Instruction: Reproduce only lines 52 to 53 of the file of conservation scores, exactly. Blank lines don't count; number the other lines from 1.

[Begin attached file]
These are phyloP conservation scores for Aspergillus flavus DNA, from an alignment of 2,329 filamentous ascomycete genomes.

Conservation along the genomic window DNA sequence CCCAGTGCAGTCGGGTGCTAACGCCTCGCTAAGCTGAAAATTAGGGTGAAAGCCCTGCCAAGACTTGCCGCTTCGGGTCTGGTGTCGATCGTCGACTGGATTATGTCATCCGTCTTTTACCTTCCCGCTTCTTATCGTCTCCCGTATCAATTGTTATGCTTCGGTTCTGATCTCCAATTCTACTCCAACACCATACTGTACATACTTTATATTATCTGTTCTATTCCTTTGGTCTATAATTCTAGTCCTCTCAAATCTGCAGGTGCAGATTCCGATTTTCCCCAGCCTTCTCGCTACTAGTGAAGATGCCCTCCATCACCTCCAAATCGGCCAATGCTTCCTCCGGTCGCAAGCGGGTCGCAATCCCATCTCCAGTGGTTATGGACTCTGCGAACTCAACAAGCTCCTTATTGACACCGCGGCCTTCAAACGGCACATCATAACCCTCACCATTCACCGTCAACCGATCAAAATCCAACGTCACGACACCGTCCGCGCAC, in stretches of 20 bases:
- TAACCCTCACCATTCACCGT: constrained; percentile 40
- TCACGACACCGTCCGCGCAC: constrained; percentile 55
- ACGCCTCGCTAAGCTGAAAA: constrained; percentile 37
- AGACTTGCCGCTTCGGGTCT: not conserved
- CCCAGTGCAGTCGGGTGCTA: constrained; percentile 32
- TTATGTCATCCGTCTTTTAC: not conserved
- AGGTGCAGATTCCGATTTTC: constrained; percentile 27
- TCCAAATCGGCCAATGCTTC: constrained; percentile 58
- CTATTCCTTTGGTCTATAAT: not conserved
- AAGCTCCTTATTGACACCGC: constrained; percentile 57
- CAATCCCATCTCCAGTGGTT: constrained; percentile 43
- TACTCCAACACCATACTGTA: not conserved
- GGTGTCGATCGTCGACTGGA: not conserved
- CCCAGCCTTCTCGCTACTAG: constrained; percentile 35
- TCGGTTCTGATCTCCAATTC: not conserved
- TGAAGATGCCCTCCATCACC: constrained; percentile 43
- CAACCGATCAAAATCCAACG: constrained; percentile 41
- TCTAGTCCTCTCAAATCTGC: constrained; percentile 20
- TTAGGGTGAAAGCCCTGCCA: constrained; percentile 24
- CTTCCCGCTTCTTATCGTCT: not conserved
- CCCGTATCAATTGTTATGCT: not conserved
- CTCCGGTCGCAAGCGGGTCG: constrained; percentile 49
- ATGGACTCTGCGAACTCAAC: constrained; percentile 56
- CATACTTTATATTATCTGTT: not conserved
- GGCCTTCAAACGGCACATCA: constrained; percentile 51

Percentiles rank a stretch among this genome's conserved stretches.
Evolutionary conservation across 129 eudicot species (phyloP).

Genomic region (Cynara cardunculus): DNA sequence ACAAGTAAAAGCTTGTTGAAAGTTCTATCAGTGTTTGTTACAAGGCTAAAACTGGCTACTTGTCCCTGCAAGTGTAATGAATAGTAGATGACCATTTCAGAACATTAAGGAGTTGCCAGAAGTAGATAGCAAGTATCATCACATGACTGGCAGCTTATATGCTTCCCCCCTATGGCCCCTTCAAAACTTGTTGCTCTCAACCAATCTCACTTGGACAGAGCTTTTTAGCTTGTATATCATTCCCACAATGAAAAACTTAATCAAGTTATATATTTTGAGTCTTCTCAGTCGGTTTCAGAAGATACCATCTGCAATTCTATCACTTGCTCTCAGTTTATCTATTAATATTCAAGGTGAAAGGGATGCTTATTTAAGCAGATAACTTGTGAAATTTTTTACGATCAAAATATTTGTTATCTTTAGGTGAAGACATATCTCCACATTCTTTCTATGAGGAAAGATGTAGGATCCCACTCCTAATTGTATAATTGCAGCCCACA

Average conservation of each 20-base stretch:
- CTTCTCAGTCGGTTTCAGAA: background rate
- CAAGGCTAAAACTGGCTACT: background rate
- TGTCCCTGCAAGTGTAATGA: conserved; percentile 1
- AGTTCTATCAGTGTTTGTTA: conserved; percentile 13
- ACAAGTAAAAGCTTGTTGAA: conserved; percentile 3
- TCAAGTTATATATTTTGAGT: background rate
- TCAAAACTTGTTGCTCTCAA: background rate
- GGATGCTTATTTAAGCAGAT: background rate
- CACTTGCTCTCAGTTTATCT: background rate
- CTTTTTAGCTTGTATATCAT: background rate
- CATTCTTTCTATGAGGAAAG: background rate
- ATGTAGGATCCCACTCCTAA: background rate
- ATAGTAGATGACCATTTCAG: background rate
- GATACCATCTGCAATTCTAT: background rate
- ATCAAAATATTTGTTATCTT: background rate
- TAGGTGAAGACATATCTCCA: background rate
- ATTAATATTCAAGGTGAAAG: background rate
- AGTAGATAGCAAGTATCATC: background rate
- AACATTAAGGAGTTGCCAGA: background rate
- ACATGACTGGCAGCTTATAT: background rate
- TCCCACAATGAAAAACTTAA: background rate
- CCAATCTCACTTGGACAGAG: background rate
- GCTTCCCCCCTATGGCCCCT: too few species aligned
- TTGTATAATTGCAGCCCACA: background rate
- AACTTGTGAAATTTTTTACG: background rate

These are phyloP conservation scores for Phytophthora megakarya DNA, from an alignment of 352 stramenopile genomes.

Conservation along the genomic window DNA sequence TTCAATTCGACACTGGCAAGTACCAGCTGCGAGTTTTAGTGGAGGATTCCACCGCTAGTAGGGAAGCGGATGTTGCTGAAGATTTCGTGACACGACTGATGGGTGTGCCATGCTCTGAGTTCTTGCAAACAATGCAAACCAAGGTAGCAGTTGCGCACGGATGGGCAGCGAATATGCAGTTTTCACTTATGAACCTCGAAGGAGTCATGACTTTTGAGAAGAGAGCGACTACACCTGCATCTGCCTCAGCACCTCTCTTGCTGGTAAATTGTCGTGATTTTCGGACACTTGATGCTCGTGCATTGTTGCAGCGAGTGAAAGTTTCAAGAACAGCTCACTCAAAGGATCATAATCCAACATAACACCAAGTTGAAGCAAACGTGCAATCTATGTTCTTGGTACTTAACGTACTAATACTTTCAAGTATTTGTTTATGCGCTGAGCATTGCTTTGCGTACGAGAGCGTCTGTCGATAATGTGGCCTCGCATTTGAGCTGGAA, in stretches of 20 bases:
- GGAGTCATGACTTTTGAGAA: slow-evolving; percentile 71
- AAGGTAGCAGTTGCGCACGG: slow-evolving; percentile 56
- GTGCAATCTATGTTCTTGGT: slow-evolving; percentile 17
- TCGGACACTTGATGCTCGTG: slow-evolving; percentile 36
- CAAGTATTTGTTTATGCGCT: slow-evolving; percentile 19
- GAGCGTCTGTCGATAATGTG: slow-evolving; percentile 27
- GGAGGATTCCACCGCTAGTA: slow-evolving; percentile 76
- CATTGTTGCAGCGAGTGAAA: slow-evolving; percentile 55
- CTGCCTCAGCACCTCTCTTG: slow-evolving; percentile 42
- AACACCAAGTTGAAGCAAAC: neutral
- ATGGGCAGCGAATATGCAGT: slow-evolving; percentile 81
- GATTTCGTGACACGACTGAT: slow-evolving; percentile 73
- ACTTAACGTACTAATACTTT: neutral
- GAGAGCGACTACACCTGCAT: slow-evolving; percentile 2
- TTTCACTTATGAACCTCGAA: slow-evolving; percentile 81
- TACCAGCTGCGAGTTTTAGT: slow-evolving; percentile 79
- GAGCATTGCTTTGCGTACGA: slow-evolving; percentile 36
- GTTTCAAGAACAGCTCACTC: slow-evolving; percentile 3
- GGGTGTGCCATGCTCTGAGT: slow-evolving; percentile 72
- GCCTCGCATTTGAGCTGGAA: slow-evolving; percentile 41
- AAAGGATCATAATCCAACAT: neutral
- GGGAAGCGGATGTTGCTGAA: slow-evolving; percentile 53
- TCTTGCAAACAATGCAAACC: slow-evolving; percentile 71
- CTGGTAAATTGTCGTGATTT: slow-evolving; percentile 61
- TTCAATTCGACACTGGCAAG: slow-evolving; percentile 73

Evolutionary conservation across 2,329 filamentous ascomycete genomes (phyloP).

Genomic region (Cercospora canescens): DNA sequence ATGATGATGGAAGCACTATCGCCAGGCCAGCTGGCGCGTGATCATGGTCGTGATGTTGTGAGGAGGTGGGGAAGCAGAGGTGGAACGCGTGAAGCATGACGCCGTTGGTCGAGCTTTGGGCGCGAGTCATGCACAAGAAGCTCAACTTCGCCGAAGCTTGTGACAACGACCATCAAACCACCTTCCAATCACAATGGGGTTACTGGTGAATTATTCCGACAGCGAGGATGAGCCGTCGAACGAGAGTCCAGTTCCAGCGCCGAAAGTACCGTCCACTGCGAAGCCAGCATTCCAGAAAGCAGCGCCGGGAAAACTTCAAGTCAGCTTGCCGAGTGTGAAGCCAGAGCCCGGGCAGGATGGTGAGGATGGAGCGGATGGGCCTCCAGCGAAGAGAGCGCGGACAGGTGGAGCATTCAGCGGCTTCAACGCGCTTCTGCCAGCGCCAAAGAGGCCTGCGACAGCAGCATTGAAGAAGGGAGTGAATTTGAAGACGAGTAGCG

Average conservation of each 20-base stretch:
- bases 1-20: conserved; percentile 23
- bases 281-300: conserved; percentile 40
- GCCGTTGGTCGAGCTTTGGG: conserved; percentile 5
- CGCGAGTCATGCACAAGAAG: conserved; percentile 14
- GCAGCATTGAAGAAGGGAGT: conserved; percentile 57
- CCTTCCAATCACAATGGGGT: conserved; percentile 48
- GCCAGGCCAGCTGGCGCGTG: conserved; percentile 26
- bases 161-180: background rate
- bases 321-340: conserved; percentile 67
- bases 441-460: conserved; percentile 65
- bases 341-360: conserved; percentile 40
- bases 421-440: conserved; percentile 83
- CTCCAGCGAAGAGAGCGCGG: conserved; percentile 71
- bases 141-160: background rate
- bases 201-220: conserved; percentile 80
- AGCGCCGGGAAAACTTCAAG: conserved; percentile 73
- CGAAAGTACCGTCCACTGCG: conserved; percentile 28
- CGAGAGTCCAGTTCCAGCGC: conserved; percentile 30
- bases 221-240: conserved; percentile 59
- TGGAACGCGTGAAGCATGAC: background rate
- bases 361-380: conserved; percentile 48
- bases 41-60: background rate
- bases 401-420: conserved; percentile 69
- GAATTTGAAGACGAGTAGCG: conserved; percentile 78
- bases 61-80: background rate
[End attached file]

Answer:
- TCCCACAATGAAAAACTTAA: background rate
- CCAATCTCACTTGGACAGAG: background rate